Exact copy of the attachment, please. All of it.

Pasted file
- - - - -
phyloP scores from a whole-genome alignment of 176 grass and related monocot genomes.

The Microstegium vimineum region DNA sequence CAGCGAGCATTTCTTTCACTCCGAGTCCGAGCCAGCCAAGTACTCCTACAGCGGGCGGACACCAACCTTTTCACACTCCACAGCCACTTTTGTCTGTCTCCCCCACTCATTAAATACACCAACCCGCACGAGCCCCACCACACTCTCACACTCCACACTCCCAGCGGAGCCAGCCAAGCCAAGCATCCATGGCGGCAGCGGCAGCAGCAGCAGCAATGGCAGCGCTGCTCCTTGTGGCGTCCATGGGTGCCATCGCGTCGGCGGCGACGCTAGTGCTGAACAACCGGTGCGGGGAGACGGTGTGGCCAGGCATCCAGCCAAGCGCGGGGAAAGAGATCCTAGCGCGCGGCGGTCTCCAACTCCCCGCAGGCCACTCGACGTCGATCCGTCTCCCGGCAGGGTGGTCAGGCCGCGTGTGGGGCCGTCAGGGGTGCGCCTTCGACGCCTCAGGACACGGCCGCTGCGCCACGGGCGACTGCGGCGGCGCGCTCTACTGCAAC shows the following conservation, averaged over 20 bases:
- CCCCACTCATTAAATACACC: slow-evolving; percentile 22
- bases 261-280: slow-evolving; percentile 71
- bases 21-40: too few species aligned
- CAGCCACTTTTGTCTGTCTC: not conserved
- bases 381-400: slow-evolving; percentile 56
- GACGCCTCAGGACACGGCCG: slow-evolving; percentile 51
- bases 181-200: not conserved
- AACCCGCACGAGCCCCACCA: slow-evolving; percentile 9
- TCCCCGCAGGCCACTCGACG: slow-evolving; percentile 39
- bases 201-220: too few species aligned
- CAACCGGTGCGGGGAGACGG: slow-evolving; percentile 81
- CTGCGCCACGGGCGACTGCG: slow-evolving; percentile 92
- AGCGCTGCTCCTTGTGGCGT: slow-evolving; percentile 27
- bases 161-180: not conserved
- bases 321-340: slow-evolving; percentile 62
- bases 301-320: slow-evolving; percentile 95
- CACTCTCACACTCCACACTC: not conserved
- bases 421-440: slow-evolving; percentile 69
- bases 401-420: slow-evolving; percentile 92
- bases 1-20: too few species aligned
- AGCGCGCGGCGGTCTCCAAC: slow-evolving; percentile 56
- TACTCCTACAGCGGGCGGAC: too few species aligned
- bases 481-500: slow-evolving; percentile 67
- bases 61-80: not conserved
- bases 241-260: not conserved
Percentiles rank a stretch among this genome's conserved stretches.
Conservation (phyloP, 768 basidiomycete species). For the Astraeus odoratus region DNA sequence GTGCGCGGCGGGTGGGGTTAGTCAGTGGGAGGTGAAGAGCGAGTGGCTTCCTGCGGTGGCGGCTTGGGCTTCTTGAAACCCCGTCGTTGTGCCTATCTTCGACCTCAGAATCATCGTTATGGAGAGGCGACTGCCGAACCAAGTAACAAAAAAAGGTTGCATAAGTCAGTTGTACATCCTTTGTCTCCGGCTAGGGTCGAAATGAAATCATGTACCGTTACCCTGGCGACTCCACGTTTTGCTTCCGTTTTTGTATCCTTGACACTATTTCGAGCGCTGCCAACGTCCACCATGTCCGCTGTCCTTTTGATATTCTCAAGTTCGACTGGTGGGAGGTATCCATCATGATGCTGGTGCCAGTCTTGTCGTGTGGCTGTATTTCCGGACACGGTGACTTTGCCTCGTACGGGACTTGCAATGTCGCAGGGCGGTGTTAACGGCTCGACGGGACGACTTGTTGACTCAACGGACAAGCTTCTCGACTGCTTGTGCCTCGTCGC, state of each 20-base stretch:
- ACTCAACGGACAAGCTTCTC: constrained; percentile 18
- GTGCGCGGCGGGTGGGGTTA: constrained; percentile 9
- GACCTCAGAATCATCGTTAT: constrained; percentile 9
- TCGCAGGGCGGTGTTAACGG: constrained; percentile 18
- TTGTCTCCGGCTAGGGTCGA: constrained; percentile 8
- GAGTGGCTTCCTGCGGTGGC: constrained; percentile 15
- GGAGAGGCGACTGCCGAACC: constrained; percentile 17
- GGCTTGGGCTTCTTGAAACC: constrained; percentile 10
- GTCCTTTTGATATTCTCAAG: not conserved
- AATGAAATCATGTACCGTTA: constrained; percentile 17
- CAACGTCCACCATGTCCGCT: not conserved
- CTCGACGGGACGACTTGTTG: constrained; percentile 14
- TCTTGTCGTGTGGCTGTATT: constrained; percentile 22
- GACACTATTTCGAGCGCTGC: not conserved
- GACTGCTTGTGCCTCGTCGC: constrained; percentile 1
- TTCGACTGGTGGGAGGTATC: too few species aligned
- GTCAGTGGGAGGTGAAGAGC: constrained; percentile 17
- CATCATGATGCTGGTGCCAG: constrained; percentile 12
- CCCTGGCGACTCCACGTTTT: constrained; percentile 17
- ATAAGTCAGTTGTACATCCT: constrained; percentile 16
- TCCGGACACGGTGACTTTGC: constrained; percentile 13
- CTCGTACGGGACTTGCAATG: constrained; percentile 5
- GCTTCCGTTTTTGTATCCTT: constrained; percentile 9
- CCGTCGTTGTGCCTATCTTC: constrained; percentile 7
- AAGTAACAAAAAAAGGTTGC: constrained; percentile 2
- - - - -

phyloP scores from a whole-genome alignment of 176 grass and related monocot genomes.

The Microstegium vimineum region DNA sequence CAGCGAGCATTTCTTTCACTCCGAGTCCGAGCCAGCCAAGTACTCCTACAGCGGGCGGACACCAACCTTTTCACACTCCACAGCCACTTTTGTCTGTCTCCCCCACTCATTAAATACACCAACCCGCACGAGCCCCACCACACTCTCACACTCCACACTCCCAGCGGAGCCAGCCAAGCCAAGCATCCATGGCGGCAGCGGCAGCAGCAGCAGCAATGGCAGCGCTGCTCCTTGTGGCGTCCATGGGTGCCATCGCGTCGGCGGCGACGCTAGTGCTGAACAACCGGTGCGGGGAGACGGTGTGGCCAGGCATCCAGCCAAGCGCGGGGAAAGAGATCCTAGCGCGCGGCGGTCTCCAACTCCCCGCAGGCCACTCGACGTCGATCCGTCTCCCGGCAGGGTGGTCAGGCCGCGTGTGGGGCCGTCAGGGGTGCGCCTTCGACGCCTCAGGACACGGCCGCTGCGCCACGGGCGACTGCGGCGGCGCGCTCTACTGCAAC shows the following conservation, averaged over 20 bases:
- CCCCACTCATTAAATACACC: slow-evolving; percentile 22
- bases 261-280: slow-evolving; percentile 71
- bases 21-40: too few species aligned
- CAGCCACTTTTGTCTGTCTC: not conserved
- bases 381-400: slow-evolving; percentile 56
- GACGCCTCAGGACACGGCCG: slow-evolving; percentile 51
- bases 181-200: not conserved
- AACCCGCACGAGCCCCACCA: slow-evolving; percentile 9
- TCCCCGCAGGCCACTCGACG: slow-evolving; percentile 39
- bases 201-220: too few species aligned
- CAACCGGTGCGGGGAGACGG: slow-evolving; percentile 81
- CTGCGCCACGGGCGACTGCG: slow-evolving; percentile 92
- AGCGCTGCTCCTTGTGGCGT: slow-evolving; percentile 27
- bases 161-180: not conserved
- bases 321-340: slow-evolving; percentile 62
- bases 301-320: slow-evolving; percentile 95
- CACTCTCACACTCCACACTC: not conserved
- bases 421-440: slow-evolving; percentile 69
- bases 401-420: slow-evolving; percentile 92
- bases 1-20: too few species aligned
- AGCGCGCGGCGGTCTCCAAC: slow-evolving; percentile 56
- TACTCCTACAGCGGGCGGAC: too few species aligned
- bases 481-500: slow-evolving; percentile 67
- bases 61-80: not conserved
- bases 241-260: not conserved
Percentiles rank a stretch among this genome's conserved stretches.
Conservation (phyloP, 768 basidiomycete species). For the Astraeus odoratus region DNA sequence GTGCGCGGCGGGTGGGGTTAGTCAGTGGGAGGTGAAGAGCGAGTGGCTTCCTGCGGTGGCGGCTTGGGCTTCTTGAAACCCCGTCGTTGTGCCTATCTTCGACCTCAGAATCATCGTTATGGAGAGGCGACTGCCGAACCAAGTAACAAAAAAAGGTTGCATAAGTCAGTTGTACATCCTTTGTCTCCGGCTAGGGTCGAAATGAAATCATGTACCGTTACCCTGGCGACTCCACGTTTTGCTTCCGTTTTTGTATCCTTGACACTATTTCGAGCGCTGCCAACGTCCACCATGTCCGCTGTCCTTTTGATATTCTCAAGTTCGACTGGTGGGAGGTATCCATCATGATGCTGGTGCCAGTCTTGTCGTGTGGCTGTATTTCCGGACACGGTGACTTTGCCTCGTACGGGACTTGCAATGTCGCAGGGCGGTGTTAACGGCTCGACGGGACGACTTGTTGACTCAACGGACAAGCTTCTCGACTGCTTGTGCCTCGTCGC, state of each 20-base stretch:
- ACTCAACGGACAAGCTTCTC: constrained; percentile 18
- GTGCGCGGCGGGTGGGGTTA: constrained; percentile 9
- GACCTCAGAATCATCGTTAT: constrained; percentile 9
- TCGCAGGGCGGTGTTAACGG: constrained; percentile 18
- TTGTCTCCGGCTAGGGTCGA: constrained; percentile 8
- GAGTGGCTTCCTGCGGTGGC: constrained; percentile 15
- GGAGAGGCGACTGCCGAACC: constrained; percentile 17
- GGCTTGGGCTTCTTGAAACC: constrained; percentile 10
- GTCCTTTTGATATTCTCAAG: not conserved
- AATGAAATCATGTACCGTTA: constrained; percentile 17
- CAACGTCCACCATGTCCGCT: not conserved
- CTCGACGGGACGACTTGTTG: constrained; percentile 14
- TCTTGTCGTGTGGCTGTATT: constrained; percentile 22
- GACACTATTTCGAGCGCTGC: not conserved
- GACTGCTTGTGCCTCGTCGC: constrained; percentile 1
- TTCGACTGGTGGGAGGTATC: too few species aligned
- GTCAGTGGGAGGTGAAGAGC: constrained; percentile 17
- CATCATGATGCTGGTGCCAG: constrained; percentile 12
- CCCTGGCGACTCCACGTTTT: constrained; percentile 17
- ATAAGTCAGTTGTACATCCT: constrained; percentile 16
- TCCGGACACGGTGACTTTGC: constrained; percentile 13
- CTCGTACGGGACTTGCAATG: constrained; percentile 5
- GCTTCCGTTTTTGTATCCTT: constrained; percentile 9
- CCGTCGTTGTGCCTATCTTC: constrained; percentile 7
- AAGTAACAAAAAAAGGTTGC: constrained; percentile 2